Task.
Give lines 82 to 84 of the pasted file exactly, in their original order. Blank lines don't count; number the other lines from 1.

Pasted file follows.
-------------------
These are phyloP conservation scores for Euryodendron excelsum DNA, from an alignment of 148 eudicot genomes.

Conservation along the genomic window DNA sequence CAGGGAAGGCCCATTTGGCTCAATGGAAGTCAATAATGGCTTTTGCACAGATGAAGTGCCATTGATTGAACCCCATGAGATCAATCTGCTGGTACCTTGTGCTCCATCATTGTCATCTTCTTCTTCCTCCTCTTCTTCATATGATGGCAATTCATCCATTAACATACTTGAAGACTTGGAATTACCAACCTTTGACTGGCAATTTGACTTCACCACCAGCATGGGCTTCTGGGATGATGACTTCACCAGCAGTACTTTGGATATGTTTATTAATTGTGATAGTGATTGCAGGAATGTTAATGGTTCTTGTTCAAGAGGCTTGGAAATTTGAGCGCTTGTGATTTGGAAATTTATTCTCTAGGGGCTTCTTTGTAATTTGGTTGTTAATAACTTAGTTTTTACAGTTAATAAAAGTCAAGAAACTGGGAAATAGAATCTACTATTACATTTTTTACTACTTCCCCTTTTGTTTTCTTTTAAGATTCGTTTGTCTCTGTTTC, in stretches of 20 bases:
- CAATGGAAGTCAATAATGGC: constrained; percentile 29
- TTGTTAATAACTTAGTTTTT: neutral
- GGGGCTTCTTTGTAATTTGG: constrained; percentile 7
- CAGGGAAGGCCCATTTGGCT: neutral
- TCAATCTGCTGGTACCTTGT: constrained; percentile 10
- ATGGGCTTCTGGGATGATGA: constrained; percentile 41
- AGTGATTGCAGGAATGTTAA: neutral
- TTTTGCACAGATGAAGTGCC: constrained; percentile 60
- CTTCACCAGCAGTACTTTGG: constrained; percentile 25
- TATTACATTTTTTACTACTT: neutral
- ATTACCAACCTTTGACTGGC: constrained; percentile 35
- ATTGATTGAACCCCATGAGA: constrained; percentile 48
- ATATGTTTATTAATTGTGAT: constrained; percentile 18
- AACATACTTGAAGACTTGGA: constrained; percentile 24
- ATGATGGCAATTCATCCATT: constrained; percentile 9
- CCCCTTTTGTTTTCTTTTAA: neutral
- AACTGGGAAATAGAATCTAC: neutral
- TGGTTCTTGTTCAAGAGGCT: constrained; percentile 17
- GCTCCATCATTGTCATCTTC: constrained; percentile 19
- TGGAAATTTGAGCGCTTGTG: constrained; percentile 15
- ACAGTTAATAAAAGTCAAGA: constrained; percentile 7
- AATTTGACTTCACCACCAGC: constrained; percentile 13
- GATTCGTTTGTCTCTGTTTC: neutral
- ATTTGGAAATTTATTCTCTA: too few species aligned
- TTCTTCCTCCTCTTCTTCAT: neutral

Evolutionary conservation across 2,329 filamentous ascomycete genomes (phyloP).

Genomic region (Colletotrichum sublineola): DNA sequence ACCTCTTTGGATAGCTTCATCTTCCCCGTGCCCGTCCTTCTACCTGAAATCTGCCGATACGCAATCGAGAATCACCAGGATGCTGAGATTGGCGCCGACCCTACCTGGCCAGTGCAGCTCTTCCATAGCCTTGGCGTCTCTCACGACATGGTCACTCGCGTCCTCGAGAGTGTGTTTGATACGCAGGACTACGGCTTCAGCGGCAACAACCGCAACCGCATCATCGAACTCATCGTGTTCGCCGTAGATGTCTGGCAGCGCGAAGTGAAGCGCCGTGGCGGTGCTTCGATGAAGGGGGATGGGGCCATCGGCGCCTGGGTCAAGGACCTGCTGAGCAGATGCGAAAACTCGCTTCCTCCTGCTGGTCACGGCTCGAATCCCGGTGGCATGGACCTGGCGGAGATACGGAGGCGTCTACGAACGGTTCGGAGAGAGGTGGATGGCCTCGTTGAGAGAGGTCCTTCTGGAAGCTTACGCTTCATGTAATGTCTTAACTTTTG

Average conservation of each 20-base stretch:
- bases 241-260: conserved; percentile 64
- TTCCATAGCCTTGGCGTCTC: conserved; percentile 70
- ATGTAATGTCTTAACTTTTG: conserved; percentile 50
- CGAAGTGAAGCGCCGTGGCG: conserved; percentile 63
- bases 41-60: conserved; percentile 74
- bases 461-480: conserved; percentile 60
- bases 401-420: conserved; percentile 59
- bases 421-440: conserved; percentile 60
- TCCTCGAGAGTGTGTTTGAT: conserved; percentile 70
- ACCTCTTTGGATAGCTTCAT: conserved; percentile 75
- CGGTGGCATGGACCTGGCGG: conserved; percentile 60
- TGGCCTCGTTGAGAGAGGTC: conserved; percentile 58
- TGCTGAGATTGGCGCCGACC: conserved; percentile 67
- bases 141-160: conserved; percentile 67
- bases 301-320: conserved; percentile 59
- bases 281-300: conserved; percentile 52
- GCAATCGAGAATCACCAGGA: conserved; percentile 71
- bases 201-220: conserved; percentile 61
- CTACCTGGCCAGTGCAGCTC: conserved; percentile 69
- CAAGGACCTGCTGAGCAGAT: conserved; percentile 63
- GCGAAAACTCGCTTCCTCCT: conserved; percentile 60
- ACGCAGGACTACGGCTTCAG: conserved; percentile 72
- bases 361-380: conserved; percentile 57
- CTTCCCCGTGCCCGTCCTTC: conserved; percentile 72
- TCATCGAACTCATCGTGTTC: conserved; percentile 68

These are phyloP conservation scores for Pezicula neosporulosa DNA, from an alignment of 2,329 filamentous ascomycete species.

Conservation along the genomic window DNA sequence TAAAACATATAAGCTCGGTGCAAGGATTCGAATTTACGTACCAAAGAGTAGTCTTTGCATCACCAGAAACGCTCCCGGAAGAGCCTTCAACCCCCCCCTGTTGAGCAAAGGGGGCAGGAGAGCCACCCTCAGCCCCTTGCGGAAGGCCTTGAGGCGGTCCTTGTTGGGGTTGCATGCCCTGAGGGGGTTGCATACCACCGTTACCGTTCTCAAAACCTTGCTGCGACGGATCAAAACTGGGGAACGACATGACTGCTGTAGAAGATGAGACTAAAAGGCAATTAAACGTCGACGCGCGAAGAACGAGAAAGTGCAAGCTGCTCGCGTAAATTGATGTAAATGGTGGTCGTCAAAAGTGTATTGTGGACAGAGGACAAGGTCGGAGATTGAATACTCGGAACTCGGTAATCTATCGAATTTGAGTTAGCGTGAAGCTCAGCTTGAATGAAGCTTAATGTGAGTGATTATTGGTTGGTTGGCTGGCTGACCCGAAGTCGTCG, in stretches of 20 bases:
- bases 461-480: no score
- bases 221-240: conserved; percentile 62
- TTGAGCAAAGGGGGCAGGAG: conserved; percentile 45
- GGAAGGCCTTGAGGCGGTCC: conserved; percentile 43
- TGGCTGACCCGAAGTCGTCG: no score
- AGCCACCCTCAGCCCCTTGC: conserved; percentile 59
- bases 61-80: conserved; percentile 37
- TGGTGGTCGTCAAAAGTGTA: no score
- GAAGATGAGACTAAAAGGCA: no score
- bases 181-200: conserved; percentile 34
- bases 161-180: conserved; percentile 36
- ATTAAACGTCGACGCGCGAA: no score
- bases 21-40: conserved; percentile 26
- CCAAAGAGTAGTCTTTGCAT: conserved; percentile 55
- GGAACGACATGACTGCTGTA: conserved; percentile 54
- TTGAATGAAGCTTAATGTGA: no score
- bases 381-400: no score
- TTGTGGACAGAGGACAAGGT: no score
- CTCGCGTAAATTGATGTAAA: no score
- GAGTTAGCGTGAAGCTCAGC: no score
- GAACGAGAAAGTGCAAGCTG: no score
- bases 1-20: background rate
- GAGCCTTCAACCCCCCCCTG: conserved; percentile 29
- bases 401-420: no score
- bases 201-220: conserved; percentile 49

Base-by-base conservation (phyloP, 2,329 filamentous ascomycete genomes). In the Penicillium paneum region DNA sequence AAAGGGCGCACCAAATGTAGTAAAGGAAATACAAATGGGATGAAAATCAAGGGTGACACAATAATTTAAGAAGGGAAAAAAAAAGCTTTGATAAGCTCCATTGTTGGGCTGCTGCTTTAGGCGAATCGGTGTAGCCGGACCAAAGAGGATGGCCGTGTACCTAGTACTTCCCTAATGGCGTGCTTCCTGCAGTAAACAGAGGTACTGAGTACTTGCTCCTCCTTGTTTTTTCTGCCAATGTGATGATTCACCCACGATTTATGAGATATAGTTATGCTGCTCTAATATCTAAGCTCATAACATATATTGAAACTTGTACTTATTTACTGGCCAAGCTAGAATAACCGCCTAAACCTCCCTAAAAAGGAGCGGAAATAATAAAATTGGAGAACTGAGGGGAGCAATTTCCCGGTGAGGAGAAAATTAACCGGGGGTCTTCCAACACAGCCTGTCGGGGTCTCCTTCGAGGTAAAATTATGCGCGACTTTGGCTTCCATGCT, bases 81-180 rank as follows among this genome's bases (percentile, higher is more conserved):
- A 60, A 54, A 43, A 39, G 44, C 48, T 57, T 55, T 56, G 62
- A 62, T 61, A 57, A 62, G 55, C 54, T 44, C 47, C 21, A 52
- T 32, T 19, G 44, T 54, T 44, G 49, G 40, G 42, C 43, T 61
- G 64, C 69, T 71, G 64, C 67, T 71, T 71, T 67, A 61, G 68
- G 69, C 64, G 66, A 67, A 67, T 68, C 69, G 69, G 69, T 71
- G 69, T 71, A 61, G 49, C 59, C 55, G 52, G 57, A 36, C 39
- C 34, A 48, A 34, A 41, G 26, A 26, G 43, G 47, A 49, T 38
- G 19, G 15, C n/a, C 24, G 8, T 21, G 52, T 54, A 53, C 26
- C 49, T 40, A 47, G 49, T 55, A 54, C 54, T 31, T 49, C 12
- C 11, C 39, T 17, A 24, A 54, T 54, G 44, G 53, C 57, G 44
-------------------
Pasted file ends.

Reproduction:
- bases 201-220: conserved; percentile 49

Base-by-base conservation (phyloP, 2,329 filamentous ascomycete genomes). In the Penicillium paneum region DNA sequence AAAGGGCGCACCAAATGTAGTAAAGGAAATACAAATGGGATGAAAATCAAGGGTGACACAATAATTTAAGAAGGGAAAAAAAAAGCTTTGATAAGCTCCATTGTTGGGCTGCTGCTTTAGGCGAATCGGTGTAGCCGGACCAAAGAGGATGGCCGTGTACCTAGTACTTCCCTAATGGCGTGCTTCCTGCAGTAAACAGAGGTACTGAGTACTTGCTCCTCCTTGTTTTTTCTGCCAATGTGATGATTCACCCACGATTTATGAGATATAGTTATGCTGCTCTAATATCTAAGCTCATAACATATATTGAAACTTGTACTTATTTACTGGCCAAGCTAGAATAACCGCCTAAACCTCCCTAAAAAGGAGCGGAAATAATAAAATTGGAGAACTGAGGGGAGCAATTTCCCGGTGAGGAGAAAATTAACCGGGGGTCTTCCAACACAGCCTGTCGGGGTCTCCTTCGAGGTAAAATTATGCGCGACTTTGGCTTCCATGCT, bases 81-180 rank as follows among this genome's bases (percentile, higher is more conserved):
- A 60, A 54, A 43, A 39, G 44, C 48, T 57, T 55, T 56, G 62